Agents told PHONE+ they are optimistic about the potential for the planned merger of Speakeasy with Covad Communications Co. and MegaPath Inc. a combo that creates a stronger company in terms of scale, product breadth and channel-friendliness.
The transaction, announced June 10, will combine Speakeasys small business voice and data services with MegaPaths services for distributed enterprises, and make them available over Covads nationwide broadband network. The combined privately-held company is expected to have annual revenues greater than $500 million.
The [deal] is welcome news for Telarus, and I think all agents in the channel, said Patrick Oborn, vice president of marketing for master agency Telarus Inc., which represents both Covad and MegaPath. Now, with one contract, agents will have access to Speakeasy’s great access and hosted VoIP products, Covad’s huge footprint and MegaPath’s superior managed network.
He said each company fills an important niche for agents selling IP communications and access solutions.
Most importantly, it allows agents to sleep at night knowing that the financial stability of three huge carriers just got a bit more solid, he added.
Greater scale a stated objective for the merger is appreciated by the agents. I think it makes sense for these companies to merge to leverage a greater footprint and buying power to survive, said Cameron Larson, principal for Astound Communications.
Many agents’ reaction to the news was to ask, who is next to join the threesome? Wild speculation among agents ranged from New Edge Networks to XO Communications Inc.
In fact, the merged company does have plans to grow organically and by acquisition. Dan Foster, chief sales and marketing officer for MegaPath, said, at more than $500 million $310 from Covad, $150 from MegaPath and the rest from Speakeasy the merged entity is on its way toward its goal of exceeding $1 billion. There it will join CLECs, such as XO, PAETEC, and Level 3 Communications Inc.
For agents, the increased scale is only matched in importance by the channel-friendliness of the new service provider.
Although we’ve never worked with Speakeasy, we’ve been very happy with MegaPath and Covad in the past, and expect Dan Foster to cobble together a Mega-Program for agents that combines the best practices of all three, said Telarus Oborn.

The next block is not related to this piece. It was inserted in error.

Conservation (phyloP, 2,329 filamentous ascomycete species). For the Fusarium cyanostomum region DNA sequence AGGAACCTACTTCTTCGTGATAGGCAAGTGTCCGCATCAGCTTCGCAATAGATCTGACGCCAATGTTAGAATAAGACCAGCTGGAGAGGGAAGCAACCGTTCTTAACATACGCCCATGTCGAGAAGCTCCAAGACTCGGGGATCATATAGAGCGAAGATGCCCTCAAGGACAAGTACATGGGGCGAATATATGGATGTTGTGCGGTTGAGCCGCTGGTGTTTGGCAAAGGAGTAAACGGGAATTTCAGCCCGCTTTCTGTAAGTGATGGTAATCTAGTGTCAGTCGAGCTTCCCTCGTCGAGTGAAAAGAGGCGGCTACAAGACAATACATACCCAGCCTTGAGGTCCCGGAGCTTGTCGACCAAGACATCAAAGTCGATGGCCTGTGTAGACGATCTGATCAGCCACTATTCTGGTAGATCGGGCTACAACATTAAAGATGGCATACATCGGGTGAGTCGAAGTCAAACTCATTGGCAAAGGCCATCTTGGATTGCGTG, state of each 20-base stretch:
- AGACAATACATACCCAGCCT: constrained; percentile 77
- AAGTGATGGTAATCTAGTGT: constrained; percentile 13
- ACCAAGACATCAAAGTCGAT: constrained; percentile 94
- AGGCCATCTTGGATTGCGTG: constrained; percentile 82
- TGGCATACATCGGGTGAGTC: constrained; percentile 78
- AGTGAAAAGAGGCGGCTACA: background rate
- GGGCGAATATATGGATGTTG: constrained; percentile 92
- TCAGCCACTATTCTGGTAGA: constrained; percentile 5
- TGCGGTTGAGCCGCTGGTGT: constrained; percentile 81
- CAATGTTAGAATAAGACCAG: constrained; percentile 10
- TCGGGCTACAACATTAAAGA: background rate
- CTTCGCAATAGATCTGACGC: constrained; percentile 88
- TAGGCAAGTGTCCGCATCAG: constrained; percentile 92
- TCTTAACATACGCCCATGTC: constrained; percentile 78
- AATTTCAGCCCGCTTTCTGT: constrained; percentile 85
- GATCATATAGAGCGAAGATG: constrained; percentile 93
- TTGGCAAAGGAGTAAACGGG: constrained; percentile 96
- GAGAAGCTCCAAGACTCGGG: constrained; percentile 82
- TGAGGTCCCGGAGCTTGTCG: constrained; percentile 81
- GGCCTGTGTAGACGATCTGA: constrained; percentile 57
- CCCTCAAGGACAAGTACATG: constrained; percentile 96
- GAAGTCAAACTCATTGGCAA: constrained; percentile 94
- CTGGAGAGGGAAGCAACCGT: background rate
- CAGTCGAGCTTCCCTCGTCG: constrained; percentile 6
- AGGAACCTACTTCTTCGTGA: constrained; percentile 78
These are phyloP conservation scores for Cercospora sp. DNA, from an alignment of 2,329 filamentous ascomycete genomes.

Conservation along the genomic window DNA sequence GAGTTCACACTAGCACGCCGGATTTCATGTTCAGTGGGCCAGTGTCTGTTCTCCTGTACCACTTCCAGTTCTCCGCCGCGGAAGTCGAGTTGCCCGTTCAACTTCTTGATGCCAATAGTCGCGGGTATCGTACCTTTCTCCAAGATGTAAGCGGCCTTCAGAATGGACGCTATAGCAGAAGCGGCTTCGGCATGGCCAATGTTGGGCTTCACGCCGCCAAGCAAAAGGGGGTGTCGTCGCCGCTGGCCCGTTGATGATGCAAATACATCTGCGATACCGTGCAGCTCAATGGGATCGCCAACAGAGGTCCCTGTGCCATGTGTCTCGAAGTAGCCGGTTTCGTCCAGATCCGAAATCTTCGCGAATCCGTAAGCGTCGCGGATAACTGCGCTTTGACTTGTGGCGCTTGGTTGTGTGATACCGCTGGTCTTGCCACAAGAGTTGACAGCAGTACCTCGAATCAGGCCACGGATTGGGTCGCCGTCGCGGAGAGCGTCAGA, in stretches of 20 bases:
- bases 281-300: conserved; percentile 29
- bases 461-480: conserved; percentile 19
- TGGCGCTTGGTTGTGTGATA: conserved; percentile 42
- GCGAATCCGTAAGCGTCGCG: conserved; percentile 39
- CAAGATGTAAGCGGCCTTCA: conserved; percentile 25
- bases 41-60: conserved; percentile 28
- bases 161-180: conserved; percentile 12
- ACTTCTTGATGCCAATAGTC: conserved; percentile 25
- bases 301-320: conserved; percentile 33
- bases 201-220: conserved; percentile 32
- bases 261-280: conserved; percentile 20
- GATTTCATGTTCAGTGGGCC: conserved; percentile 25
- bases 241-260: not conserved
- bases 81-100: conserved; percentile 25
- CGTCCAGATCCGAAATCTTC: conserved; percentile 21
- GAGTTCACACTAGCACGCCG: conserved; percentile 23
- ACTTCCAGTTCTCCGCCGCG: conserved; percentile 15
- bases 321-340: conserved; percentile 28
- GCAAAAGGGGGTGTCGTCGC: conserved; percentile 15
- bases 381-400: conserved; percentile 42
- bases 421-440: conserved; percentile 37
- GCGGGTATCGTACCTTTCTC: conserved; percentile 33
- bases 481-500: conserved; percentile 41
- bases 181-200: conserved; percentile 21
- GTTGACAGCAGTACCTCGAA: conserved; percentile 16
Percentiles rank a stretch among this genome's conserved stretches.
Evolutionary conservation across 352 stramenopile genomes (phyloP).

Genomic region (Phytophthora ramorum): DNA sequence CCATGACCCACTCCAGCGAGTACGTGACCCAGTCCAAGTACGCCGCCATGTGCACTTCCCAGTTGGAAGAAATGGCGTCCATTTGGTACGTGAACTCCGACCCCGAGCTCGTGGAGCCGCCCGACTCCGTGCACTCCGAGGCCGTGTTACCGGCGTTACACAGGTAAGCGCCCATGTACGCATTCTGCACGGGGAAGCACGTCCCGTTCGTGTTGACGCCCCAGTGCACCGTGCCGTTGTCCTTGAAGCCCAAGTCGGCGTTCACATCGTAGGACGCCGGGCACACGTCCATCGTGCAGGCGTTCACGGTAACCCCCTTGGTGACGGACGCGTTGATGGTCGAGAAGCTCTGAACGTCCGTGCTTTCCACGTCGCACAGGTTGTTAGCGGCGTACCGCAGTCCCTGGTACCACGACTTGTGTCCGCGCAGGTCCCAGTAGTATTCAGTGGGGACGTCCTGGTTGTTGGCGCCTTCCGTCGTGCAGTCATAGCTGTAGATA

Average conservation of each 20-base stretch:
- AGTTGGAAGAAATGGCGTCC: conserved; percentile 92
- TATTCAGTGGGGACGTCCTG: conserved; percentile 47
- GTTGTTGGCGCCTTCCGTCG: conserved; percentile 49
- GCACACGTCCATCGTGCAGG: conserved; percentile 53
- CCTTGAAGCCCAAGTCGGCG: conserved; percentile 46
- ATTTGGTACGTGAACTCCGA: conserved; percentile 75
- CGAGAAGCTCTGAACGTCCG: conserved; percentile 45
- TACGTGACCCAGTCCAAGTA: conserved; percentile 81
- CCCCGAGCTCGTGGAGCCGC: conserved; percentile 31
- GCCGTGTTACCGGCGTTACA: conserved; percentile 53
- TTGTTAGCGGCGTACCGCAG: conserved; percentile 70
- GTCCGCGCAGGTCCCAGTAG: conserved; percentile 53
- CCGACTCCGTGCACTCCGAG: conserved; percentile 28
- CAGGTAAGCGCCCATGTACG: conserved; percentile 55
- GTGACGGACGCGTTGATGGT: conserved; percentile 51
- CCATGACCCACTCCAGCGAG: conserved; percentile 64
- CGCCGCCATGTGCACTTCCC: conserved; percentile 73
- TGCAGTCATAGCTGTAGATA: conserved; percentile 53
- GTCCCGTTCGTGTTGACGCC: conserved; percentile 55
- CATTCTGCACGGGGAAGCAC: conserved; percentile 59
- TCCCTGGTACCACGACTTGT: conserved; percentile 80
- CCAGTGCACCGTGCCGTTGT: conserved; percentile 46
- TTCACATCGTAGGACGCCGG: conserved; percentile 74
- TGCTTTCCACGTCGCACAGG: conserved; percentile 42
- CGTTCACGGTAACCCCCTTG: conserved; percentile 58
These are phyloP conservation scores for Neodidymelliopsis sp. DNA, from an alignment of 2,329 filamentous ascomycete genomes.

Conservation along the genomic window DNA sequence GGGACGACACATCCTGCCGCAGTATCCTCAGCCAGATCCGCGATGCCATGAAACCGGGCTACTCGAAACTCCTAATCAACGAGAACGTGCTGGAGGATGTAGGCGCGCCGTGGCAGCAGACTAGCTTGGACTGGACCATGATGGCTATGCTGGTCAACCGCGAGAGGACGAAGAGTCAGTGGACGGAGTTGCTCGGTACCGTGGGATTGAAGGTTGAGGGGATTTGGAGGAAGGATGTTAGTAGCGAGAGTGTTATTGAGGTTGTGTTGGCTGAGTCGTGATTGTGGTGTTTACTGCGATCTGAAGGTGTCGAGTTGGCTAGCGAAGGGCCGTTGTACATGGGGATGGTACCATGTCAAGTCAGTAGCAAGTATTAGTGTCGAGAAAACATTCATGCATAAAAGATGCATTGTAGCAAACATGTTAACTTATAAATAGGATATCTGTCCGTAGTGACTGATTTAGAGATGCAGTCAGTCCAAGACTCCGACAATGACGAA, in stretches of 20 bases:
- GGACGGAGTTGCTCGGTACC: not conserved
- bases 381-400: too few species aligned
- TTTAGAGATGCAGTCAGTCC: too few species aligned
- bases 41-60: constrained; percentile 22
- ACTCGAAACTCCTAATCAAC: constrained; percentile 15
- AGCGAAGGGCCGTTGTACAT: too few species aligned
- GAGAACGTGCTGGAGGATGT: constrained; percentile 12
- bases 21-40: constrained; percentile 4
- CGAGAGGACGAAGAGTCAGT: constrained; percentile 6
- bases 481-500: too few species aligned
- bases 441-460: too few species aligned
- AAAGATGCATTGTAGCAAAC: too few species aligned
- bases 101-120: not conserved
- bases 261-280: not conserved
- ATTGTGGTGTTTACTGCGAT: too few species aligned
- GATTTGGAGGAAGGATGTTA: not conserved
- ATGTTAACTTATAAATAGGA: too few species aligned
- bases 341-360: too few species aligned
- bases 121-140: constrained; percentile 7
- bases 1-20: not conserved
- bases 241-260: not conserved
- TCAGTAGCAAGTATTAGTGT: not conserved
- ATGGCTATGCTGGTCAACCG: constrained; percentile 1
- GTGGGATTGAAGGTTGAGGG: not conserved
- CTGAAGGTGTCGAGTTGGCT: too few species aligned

Foster told PHONE+ more details about the combined channel will come following the deals close, which is expected in third quarter. However, he said, the plan is for the indirect sales channel to contribute 30-40 percent of the companys revenue.
He said there is an overlap among the channel partners for Covad and MegaPath, but not as many with Speakeasy, which had a referral-type channel model with more than 8,000 IT solutions providers. He expects the new company to maintain both channels.
In addition, Foster said the new program will have the advantage of MegaPaths customer-facing tools and Covads back-office tools.
In addition to the traditional indirect sales channel, the retail channel vis a vis Best Buy will remain intact to some degree. Best Buy, which acquired Speakeasy in 2007, will continue to be a minority investor going forward.
Speakeasy CEO Bruce Chatterley said Best Buy and the new CLEC would continue to collaborate. I cant commit to you that all the tests and trials that we are doing will continue, but theres no plan to discontinue those things based on this merger, he said. Best Buy is trialing retail sales of the Speakeasy service in certain East Coast stores.
In addition, he said Speakeasy has a channel relationship with the Best Buy for Business outside sales team on a national basis. These sales reps get leads from small businesses shopping at the retail stores, which they then pursue face-to-face. He said that program has been very successful for Speakeasy.
Where agents and analysts alike have expressed concern is the coming integration of the three companies.
Its always risky to have several mergers at one time as weve seen, said Judy Reed Smith, CEO of ATLANTIC-ACM, recalling the difficulties Level 3, for example, had when it took on as many as seven acquisitions at once.
Mergers are difficult to begin with, let alone when entities try to string them together, added analyst Craig Clausen, executive vice president for New Paradigm Research Group. None of the three involved have any deep experience in M&A activity and the integration process that follows. They’ve got their share of work ahead of them to make this work.
Keeping sales channels excited and engaged may be a challenge during this time, noted one observer.
Foster said the integration will be aided by the fact that MegaPath and Speakeasy are the top two Covad customers.
Upon closing, the companies plan to continue to serve the market through two divisions: a wholesale operating division and a direct, commercial division most likely Covad and MegaPath, respectively, but branding may change when the deals close. MegaPath CEO Craig Young will become executive chairman of the combined businesses. Covad CEO Pat Bennett will continue in that role, managing the wholesale business, and reporting to Young. Chatterley will be president of the commercial unit in charge of all non-wholesale customer sales and marketing division.